But perhaps a Day of Remembrance would give America a chance to reflect on life rather than death, to remember the heroism and selflessness that followed the attacks rather than the cowardice and hatred that spawned them. Men like Father Mychal Judge and his fellow firefighters, who ran into danger when others ran away, should uplift our spirits. The story of Flight 93, whose passengers sacrificed themselves to spare untold hundreds from death and an entire nation from further trauma, should be passed down to inspire our children and their children and every other generation of Americans.

The fact that people from every walk of life and almost a hundred countries can work together in one building, in one city, in one great nation, should bring us joy and even a sense of awe. As Defense Secretary Donald Rumsfeld observed, "They died because of how they lived — as free men and women, proud of their freedom, proud of their country and proud of their country's cause." He may have been speaking outside the Pentagon, but his words are just as apt for the victims in Manhattan and Pennsylvania.

Finally, the goodness and fairness of our countrymen, which was never more evident than after the attacks, should give us great peace. We did not lash out in blind fury. We did not imitate our enemy by murdering innocents. Instead, we fed and clothed the friendless Afghani people, as is our way in war. In 2002 alone, America will pour $300 million in humanitarian aid into Afghanistan, the very same country that spawned and sponsored al Qaeda. Nor did we turn against our Arab-American neighbors; we did not burn mosques or condemn an entire faith for the actions of a barbaric few. Instead, we helped each other, as is our custom at home.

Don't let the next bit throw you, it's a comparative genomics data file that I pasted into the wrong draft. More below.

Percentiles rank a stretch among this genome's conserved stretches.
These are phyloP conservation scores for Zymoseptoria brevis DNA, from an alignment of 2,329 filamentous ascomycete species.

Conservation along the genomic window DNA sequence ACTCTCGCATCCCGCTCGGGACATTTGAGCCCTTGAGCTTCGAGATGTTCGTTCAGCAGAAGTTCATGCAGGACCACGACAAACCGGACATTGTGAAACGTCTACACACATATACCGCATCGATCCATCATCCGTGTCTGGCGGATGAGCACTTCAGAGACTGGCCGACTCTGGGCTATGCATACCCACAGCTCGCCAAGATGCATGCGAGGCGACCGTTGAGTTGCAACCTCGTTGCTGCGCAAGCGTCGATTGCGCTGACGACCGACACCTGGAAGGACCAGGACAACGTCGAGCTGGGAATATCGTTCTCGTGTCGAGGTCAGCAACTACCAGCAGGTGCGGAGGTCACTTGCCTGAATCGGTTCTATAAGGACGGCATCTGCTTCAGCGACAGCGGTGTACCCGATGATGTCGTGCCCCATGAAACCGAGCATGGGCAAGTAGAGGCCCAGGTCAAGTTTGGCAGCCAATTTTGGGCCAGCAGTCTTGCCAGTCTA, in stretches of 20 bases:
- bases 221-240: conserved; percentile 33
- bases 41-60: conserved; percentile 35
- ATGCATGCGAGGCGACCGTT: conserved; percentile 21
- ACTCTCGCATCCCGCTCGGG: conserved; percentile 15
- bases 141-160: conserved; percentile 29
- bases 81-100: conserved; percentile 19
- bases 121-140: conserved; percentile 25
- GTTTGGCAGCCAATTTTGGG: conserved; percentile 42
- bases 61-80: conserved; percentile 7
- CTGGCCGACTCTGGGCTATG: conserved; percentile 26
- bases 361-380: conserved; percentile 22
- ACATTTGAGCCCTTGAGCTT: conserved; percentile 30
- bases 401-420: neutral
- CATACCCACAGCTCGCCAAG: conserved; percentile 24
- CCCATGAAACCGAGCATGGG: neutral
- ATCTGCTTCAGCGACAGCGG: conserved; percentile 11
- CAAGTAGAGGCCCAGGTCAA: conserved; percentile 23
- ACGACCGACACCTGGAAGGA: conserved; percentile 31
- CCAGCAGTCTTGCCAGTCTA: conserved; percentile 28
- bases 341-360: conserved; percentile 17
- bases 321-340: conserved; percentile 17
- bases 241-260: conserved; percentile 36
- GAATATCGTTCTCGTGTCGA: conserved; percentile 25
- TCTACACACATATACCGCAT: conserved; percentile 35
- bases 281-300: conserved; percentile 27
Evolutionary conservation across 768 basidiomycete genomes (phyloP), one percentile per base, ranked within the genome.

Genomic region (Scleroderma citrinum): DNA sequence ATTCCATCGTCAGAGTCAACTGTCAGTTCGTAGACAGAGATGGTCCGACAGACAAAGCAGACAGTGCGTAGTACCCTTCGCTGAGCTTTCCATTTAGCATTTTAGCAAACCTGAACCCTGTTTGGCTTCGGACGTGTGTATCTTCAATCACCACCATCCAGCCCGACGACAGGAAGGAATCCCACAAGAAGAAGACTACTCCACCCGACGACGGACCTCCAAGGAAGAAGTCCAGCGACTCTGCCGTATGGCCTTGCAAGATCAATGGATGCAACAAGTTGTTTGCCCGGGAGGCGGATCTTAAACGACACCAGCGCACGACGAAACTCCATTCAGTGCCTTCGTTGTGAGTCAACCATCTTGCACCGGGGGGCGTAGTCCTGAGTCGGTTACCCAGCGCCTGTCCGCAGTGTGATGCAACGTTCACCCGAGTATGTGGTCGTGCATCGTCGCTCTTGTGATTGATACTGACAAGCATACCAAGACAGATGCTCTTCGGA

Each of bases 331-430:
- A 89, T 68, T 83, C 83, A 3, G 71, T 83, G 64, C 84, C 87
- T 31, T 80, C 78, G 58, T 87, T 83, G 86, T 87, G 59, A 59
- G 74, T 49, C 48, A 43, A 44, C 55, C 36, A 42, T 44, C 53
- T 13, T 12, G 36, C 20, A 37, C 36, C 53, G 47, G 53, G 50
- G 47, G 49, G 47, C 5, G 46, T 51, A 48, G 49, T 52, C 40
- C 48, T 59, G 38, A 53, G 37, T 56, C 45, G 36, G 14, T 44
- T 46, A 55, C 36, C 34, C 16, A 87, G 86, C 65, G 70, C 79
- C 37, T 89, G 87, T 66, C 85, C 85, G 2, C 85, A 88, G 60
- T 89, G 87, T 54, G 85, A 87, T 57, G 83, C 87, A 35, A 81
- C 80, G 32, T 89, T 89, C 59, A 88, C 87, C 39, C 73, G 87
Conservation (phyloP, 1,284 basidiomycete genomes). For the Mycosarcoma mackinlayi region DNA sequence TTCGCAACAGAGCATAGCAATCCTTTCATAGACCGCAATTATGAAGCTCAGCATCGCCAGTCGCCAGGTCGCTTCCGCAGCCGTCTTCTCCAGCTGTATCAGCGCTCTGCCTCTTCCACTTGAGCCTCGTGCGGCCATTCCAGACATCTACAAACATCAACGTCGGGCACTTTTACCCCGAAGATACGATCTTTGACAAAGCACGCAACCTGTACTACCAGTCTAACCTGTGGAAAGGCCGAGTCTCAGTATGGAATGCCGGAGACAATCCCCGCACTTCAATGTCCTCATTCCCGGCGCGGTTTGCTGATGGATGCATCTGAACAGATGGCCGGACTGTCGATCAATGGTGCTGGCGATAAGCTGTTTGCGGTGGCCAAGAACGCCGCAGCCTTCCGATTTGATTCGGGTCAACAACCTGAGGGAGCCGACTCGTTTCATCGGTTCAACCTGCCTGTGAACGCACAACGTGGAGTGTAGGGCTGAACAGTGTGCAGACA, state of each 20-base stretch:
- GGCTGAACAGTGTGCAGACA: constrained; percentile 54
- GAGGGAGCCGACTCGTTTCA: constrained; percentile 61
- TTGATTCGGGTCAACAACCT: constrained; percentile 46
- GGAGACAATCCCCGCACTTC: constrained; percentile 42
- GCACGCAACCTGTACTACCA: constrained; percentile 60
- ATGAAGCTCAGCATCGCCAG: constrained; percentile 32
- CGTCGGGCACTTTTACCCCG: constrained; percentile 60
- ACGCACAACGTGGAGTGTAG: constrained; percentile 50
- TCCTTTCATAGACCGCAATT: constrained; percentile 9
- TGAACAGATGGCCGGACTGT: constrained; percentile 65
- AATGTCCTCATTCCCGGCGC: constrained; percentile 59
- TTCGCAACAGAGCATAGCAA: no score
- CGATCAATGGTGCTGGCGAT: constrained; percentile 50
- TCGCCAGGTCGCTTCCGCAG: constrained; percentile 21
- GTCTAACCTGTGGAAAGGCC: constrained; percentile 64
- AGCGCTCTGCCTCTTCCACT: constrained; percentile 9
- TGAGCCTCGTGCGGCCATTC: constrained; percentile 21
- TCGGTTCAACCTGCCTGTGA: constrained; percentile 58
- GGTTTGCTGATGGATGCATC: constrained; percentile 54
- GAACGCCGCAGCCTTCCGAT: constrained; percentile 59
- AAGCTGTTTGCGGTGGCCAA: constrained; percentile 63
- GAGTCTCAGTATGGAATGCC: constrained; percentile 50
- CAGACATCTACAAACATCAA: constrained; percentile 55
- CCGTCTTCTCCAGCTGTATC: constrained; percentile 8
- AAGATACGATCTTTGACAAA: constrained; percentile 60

Some will argue that the best way to honor the victims of September 11 is to follow their example and keep on working, that to rest the great furnace of American commerce — even for a day — will give the terrorists a victory of sorts. Although reasonable people can disagree on this point, it seems the very opposite is true. What separates us from the enemy — what separates civilization from barbarism — is how much we value life and freedom. In fact, to go about our business as if September 11 is just another day would seem to display the kind of single-mindedness and callousness that we so despise in our enemy.

Still others will say that a national Sabbath or Day of Remembrance cannot be observed in our secular, multicultural society. But they are forgetting what followed September 11, 2001. In the aftermath of the attacks, this nation of countless creeds turned away from its many labors, diversions, games, traditions, and rituals. People of various faiths prayed with one voice. People of no faith at all paused to reflect and remember. Our Congress beseeched God for guidance and endurance. Political, religious, and business leaders gathered together in a place of worship to grieve and reflect. And our president spoke with the words and cadence of a priest: "This world He created is of moral design," President George W. Bush assured a nation, his voice crescendoing from a whisper to a shout before falling back again. "Grief and tragedy and hatred are only for a time. Goodness, remembrance and love have no end. And the Lord of life holds all who die and all who mourn."

Astonishingly, the First Amendment remained intact; church and state remained separate; and thanks in part to the strength and resolve it found during that first day of remembrance, America emerged from its fetal position of despair and doubt to face a darker, grimmer tomorrow.

September 11 was different than any other day in American history, and the way we observe it should be as well. As Rabbi Donin writes, "Modern man may celebrate many holidays, but he observes few holy days." If ever there was a holy day for this great, secular republic, it is September 11. And if ever we needed to observe such a day, it is now.

*FOX News Channel's Fox & Friends featured Dowd in an interview about this article on August 17, 2002.